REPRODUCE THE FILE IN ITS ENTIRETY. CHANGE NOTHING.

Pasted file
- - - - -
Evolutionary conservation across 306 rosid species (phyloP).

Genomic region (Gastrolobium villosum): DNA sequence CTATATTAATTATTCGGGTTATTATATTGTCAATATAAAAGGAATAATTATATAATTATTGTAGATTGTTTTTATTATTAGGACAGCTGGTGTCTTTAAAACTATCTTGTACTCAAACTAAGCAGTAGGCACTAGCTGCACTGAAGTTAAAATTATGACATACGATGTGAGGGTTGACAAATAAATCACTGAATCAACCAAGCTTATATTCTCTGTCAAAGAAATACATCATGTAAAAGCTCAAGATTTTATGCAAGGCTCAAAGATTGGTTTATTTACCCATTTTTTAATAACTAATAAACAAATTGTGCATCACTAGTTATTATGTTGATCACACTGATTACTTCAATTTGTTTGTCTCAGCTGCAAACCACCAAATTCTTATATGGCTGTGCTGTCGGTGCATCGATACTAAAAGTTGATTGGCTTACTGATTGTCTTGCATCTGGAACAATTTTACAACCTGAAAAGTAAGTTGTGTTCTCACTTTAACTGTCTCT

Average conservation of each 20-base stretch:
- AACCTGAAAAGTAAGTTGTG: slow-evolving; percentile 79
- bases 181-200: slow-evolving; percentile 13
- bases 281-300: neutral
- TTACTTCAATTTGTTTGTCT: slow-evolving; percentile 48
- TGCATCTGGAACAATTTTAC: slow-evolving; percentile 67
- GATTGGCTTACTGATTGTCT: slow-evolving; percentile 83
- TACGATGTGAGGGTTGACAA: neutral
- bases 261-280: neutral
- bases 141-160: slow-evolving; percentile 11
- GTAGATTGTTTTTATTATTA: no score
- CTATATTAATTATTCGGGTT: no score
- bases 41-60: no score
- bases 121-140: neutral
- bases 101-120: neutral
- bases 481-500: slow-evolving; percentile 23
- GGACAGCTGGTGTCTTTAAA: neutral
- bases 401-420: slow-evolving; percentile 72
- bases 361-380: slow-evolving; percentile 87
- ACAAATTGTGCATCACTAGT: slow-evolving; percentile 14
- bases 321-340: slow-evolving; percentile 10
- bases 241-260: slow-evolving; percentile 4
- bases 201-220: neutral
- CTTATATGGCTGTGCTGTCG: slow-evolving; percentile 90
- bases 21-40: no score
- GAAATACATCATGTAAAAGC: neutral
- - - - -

Evolutionary conservation across 306 rosid species (phyloP).

Genomic region (Gastrolobium villosum): DNA sequence CTATATTAATTATTCGGGTTATTATATTGTCAATATAAAAGGAATAATTATATAATTATTGTAGATTGTTTTTATTATTAGGACAGCTGGTGTCTTTAAAACTATCTTGTACTCAAACTAAGCAGTAGGCACTAGCTGCACTGAAGTTAAAATTATGACATACGATGTGAGGGTTGACAAATAAATCACTGAATCAACCAAGCTTATATTCTCTGTCAAAGAAATACATCATGTAAAAGCTCAAGATTTTATGCAAGGCTCAAAGATTGGTTTATTTACCCATTTTTTAATAACTAATAAACAAATTGTGCATCACTAGTTATTATGTTGATCACACTGATTACTTCAATTTGTTTGTCTCAGCTGCAAACCACCAAATTCTTATATGGCTGTGCTGTCGGTGCATCGATACTAAAAGTTGATTGGCTTACTGATTGTCTTGCATCTGGAACAATTTTACAACCTGAAAAGTAAGTTGTGTTCTCACTTTAACTGTCTCT

Average conservation of each 20-base stretch:
- AACCTGAAAAGTAAGTTGTG: slow-evolving; percentile 79
- bases 181-200: slow-evolving; percentile 13
- bases 281-300: neutral
- TTACTTCAATTTGTTTGTCT: slow-evolving; percentile 48
- TGCATCTGGAACAATTTTAC: slow-evolving; percentile 67
- GATTGGCTTACTGATTGTCT: slow-evolving; percentile 83
- TACGATGTGAGGGTTGACAA: neutral
- bases 261-280: neutral
- bases 141-160: slow-evolving; percentile 11
- GTAGATTGTTTTTATTATTA: no score
- CTATATTAATTATTCGGGTT: no score
- bases 41-60: no score
- bases 121-140: neutral
- bases 101-120: neutral
- bases 481-500: slow-evolving; percentile 23
- GGACAGCTGGTGTCTTTAAA: neutral
- bases 401-420: slow-evolving; percentile 72
- bases 361-380: slow-evolving; percentile 87
- ACAAATTGTGCATCACTAGT: slow-evolving; percentile 14
- bases 321-340: slow-evolving; percentile 10
- bases 241-260: slow-evolving; percentile 4
- bases 201-220: neutral
- CTTATATGGCTGTGCTGTCG: slow-evolving; percentile 90
- bases 21-40: no score
- GAAATACATCATGTAAAAGC: neutral